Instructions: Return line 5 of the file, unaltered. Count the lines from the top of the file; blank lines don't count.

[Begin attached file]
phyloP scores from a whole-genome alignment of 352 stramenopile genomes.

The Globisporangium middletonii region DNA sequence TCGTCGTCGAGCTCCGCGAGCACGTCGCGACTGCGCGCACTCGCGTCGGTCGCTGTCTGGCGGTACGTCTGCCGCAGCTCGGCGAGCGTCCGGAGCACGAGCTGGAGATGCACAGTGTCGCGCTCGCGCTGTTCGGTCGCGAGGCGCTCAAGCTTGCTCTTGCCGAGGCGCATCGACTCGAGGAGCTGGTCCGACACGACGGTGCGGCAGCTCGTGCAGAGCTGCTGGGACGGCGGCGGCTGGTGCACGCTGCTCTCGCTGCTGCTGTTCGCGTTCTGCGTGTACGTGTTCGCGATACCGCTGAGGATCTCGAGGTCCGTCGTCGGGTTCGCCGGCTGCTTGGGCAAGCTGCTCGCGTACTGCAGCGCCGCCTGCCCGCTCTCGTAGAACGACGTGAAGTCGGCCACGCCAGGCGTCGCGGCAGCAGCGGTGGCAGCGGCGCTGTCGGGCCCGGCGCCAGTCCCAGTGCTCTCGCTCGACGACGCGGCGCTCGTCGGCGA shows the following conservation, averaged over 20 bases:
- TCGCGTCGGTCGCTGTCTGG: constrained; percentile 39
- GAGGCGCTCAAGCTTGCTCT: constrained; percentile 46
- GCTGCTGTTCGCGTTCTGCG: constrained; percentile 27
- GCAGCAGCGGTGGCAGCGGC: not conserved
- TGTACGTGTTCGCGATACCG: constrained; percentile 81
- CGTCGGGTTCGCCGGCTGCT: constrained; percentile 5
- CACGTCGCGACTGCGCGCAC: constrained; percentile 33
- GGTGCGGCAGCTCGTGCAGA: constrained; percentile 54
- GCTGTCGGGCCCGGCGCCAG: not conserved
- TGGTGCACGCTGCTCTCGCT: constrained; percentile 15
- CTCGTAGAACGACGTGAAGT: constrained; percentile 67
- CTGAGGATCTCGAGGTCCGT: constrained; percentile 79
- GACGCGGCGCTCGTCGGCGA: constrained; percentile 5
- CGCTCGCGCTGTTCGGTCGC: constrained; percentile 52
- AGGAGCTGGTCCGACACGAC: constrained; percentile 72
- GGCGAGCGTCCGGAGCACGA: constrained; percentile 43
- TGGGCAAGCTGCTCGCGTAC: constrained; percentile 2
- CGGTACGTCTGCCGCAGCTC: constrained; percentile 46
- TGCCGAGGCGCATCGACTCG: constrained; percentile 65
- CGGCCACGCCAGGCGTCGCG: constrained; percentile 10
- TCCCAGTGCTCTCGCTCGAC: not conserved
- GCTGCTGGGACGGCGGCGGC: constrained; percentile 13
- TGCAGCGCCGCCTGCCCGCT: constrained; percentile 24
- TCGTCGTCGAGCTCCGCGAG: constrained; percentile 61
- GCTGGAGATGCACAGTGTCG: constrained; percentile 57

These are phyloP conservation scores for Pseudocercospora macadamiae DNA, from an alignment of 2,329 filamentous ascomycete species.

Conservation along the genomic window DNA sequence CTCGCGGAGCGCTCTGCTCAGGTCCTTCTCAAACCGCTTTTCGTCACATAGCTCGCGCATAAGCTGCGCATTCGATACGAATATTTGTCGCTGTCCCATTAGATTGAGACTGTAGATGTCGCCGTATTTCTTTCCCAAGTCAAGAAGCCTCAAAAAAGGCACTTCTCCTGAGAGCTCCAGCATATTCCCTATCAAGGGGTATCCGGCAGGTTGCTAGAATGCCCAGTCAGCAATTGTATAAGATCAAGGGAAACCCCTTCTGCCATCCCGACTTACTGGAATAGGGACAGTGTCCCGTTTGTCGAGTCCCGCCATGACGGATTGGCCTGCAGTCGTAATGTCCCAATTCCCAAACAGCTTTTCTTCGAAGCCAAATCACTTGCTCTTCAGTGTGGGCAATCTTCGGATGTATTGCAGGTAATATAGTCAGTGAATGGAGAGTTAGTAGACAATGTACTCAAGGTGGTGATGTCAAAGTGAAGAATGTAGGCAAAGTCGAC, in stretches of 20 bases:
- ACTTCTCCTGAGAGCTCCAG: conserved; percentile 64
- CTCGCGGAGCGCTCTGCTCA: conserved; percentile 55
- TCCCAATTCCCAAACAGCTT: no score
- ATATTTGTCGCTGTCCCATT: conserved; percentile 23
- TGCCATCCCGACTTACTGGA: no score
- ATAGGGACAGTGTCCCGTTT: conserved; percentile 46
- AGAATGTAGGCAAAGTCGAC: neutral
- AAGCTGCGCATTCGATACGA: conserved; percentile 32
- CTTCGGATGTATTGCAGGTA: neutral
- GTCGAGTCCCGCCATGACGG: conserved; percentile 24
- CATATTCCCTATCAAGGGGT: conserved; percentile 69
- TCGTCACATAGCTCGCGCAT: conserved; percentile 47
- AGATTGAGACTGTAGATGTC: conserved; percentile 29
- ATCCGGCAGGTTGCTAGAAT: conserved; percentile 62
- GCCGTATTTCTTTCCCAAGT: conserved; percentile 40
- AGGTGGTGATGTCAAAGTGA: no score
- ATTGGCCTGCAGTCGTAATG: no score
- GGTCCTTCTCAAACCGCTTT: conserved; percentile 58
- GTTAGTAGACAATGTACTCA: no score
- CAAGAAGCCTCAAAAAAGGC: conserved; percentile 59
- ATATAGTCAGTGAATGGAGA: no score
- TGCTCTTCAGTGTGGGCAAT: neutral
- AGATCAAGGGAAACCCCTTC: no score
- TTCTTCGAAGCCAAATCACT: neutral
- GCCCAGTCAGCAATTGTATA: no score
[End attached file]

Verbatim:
- GCTGCTGTTCGCGTTCTGCG: constrained; percentile 27